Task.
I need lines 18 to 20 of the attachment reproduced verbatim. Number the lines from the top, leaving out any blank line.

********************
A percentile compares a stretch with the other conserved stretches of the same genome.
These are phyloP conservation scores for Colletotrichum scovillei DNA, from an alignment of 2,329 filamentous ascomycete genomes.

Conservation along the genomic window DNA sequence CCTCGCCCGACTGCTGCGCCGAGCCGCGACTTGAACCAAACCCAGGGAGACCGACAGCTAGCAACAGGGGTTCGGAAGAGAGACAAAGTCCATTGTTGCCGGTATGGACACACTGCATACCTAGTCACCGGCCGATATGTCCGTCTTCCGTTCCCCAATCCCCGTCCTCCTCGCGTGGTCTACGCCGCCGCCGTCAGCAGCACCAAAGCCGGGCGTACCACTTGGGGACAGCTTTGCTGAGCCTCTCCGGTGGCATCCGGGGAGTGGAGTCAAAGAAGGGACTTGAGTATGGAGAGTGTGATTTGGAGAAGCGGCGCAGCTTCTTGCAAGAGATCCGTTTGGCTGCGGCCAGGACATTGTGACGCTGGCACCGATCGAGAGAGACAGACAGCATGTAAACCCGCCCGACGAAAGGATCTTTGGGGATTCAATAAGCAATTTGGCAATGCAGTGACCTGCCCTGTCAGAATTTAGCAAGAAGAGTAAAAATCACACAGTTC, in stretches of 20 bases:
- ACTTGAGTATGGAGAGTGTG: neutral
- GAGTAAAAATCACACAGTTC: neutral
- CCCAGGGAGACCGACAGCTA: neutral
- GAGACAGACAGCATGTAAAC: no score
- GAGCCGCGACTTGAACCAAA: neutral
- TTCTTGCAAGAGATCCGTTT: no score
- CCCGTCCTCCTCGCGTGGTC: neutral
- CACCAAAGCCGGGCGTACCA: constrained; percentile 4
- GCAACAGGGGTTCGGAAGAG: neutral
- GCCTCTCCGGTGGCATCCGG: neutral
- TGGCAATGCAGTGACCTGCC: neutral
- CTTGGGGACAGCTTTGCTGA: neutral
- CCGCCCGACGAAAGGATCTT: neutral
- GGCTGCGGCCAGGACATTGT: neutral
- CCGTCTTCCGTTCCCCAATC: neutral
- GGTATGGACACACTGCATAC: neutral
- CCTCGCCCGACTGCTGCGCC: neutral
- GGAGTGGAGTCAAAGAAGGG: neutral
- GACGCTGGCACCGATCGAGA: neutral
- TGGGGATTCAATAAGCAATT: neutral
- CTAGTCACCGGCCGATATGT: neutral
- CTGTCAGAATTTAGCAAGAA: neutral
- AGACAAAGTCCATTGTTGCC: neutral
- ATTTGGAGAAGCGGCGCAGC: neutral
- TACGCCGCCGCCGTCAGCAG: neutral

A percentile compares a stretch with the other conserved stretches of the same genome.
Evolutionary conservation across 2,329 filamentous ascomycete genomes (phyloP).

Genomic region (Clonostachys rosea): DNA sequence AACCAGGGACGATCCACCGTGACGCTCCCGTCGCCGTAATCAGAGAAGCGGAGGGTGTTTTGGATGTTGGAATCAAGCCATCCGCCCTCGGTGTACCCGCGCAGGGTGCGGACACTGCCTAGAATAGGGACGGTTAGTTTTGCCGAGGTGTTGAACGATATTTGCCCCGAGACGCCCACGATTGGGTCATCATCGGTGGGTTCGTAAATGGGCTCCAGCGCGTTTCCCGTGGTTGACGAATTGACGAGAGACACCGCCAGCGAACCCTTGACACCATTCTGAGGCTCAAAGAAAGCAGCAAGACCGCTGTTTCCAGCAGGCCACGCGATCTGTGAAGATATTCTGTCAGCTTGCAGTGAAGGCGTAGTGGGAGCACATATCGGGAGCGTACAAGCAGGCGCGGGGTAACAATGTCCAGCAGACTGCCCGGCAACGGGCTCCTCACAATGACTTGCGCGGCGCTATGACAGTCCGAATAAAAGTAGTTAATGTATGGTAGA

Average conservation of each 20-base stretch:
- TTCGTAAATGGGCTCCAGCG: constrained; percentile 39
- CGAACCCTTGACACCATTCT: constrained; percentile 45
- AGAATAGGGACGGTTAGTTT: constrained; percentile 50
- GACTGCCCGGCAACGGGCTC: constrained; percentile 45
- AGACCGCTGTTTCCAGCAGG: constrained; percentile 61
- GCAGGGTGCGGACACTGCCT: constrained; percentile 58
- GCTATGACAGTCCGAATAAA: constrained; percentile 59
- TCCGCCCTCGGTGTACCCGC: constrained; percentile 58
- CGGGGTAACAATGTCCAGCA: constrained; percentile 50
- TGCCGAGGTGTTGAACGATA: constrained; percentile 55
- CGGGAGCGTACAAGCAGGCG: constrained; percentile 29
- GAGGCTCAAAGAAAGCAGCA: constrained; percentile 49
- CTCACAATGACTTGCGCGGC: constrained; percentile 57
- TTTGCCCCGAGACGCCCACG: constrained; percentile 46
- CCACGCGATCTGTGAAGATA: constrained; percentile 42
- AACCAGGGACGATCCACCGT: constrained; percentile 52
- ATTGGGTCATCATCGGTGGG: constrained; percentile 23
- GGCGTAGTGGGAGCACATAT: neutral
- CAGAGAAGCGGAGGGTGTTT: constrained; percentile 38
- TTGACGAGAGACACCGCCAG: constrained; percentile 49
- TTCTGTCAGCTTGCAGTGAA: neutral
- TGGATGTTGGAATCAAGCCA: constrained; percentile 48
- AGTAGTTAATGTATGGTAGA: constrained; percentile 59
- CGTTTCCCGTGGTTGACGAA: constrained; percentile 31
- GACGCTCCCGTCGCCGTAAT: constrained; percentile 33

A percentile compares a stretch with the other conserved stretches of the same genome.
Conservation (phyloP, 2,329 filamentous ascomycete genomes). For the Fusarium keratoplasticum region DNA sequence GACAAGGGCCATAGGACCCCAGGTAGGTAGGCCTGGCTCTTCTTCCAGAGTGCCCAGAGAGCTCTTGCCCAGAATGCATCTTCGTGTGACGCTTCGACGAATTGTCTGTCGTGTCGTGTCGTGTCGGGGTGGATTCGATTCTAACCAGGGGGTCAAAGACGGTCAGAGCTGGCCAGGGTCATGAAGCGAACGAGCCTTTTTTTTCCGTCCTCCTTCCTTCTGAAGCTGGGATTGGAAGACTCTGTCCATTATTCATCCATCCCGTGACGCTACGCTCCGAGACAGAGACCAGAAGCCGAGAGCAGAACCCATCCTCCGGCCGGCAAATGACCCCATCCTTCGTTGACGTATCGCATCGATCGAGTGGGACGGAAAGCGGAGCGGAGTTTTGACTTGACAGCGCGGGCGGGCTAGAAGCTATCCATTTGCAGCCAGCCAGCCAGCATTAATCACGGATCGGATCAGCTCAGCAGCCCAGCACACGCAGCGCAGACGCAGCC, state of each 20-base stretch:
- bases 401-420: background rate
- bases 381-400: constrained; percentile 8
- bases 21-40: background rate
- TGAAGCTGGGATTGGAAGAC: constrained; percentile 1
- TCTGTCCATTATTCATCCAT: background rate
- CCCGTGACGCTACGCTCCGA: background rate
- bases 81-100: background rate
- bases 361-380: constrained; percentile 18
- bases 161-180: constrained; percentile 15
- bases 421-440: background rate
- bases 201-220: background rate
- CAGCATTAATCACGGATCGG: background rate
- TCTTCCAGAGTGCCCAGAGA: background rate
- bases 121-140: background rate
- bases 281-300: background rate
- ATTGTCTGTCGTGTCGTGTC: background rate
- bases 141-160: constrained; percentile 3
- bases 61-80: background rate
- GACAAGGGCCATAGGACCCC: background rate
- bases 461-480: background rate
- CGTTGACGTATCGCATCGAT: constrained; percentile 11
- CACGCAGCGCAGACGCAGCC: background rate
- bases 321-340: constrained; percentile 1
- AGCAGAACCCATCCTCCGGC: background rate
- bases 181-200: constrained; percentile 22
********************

- CCGTCTTCCGTTCCCCAATC: neutral
- GGTATGGACACACTGCATAC: neutral
- CCTCGCCCGACTGCTGCGCC: neutral